Most of the postadolescent women with acne in a retrospective review of 400 patients treated over a 4-year period improved with spironolactone treatment, with a low rate of side effects, according to the authors.
“The vast majority of our patients improved on spironolactone, despite many previously failing other acne treatments,” wrote Radhika Grandhi, MD, and Ali Alikhan, MD, of the department of dermatology, University of Cincinnati. They conducted a review of 400 postadolescent female patients treated with spironolactone from July 2012 through February 2016, representing 292 patient years of experience.
Of the 400 patients, 345 improved, 27 were unchanged, 11 became worse, and 17 had an indeterminate response. Most (220 of 253 or 87%) of previously treated patients improved with spironolactone as did most (137 of 147 or 93%) of previously untreated patients.
About half of patients were on a combination of spironolactone, at least one topical agent, and an oral treatment; almost 90% of these patients improved with spironolactone. Of the remainder, 81% of those on spironolactone plus an oral medication improved, and 95% of those on spironolactone plus a topical agent improved. Of the 41 patients on spironolactone monotherapy, 35 (85%) improved.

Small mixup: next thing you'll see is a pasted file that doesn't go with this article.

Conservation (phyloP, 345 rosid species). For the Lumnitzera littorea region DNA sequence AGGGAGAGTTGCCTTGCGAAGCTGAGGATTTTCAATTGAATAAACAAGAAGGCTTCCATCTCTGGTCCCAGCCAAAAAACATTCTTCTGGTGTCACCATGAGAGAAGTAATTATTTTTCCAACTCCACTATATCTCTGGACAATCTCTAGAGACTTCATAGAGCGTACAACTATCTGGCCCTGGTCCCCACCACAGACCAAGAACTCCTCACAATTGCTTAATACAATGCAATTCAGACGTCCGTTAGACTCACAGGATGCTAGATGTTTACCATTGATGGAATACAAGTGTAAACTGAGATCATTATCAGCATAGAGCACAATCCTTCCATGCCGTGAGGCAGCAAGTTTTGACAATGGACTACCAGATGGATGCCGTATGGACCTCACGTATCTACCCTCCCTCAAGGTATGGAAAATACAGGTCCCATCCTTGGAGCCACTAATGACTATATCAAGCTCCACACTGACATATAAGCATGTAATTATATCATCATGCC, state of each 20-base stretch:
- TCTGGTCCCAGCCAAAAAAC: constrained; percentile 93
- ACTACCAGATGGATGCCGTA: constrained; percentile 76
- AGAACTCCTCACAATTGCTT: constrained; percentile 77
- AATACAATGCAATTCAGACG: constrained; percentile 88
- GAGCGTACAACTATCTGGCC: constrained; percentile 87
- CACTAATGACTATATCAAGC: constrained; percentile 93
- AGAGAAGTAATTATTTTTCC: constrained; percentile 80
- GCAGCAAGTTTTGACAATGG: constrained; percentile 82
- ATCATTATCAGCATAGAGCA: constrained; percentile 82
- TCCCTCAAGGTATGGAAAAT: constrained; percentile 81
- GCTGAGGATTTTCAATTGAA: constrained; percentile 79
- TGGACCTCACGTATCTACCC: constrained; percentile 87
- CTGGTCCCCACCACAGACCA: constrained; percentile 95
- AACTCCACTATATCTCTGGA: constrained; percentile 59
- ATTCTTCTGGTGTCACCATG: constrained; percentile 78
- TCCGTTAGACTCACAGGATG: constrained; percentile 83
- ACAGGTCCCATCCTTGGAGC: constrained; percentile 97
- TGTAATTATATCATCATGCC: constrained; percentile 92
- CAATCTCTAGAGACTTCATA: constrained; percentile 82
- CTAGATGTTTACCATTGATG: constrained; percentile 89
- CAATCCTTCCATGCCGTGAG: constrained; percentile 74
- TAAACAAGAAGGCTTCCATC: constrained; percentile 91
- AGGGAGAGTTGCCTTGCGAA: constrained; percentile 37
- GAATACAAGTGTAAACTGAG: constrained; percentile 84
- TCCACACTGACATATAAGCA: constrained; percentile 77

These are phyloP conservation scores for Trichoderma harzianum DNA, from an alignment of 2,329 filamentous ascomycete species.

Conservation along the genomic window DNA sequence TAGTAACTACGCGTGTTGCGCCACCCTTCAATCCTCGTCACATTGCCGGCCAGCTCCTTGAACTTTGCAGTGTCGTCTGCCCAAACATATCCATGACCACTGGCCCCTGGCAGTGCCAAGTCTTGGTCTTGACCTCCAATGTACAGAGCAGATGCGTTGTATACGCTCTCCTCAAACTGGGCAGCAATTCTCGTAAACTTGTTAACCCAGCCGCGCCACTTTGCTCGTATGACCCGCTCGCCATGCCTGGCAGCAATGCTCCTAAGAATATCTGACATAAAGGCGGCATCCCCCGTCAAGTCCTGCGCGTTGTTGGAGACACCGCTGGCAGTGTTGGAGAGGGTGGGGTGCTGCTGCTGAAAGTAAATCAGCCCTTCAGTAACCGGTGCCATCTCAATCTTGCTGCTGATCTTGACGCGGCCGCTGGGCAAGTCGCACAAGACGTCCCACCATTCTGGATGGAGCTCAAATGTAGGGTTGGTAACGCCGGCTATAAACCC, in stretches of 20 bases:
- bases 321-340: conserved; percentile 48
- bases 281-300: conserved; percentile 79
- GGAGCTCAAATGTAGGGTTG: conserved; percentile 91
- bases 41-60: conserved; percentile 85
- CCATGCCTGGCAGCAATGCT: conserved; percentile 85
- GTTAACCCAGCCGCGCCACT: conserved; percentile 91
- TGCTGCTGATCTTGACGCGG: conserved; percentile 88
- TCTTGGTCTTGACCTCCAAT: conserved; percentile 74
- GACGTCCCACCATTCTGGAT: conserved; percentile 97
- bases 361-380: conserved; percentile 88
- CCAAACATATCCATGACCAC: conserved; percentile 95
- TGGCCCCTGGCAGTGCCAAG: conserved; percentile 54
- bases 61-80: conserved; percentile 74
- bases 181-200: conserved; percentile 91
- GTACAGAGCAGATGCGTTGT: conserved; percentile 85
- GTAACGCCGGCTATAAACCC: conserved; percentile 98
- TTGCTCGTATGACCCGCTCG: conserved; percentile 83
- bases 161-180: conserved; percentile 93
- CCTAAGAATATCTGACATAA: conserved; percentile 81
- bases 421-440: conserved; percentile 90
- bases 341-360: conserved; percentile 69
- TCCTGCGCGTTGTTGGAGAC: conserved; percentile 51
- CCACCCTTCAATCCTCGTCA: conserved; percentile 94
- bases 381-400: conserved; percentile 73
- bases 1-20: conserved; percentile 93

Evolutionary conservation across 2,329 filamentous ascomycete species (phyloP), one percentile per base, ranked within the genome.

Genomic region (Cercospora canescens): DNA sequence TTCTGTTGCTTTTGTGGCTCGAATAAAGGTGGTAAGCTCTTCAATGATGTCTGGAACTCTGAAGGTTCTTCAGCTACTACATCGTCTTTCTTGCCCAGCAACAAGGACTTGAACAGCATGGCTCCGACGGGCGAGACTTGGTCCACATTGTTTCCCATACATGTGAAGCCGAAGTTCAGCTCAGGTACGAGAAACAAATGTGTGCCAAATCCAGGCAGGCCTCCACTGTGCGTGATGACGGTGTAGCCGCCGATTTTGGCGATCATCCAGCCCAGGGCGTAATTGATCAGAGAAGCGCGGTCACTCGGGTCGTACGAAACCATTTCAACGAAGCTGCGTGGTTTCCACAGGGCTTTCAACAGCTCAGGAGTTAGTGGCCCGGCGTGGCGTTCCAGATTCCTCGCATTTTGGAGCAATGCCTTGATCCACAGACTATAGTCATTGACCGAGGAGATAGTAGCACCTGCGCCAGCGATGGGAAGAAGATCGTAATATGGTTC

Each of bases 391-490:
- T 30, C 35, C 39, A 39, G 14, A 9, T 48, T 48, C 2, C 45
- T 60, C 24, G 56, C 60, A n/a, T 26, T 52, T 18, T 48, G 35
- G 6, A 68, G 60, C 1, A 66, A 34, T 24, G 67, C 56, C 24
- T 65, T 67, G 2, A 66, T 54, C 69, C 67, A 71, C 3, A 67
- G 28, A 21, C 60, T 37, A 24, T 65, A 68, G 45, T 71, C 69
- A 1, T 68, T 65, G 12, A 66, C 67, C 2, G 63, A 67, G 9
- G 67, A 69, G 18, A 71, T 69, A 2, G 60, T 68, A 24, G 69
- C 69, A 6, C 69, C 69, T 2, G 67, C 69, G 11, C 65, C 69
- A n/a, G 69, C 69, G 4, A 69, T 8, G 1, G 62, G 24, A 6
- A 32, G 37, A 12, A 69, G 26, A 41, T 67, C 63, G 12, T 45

The most common adverse effect reported was hyperkalemia in six patients, followed by facial/perioral xerosis, erythema, irritation, and pruritus in four, and one report each of severe headaches, feeling sick, heavy menstrual cycles, back pain, abdominal fullness, and breast tenderness.
These data suggest that spironolactone, a second-line acne treatment, “is a useful drug, and the results further support that spironolactone is a safe medication with tolerable side effects,” the authors noted. ‘It may be speculated that an increased use of spironolactone may decrease our dependence on oral antibiotics in acne management, which is paramount in this age of antibiotic stewardship.”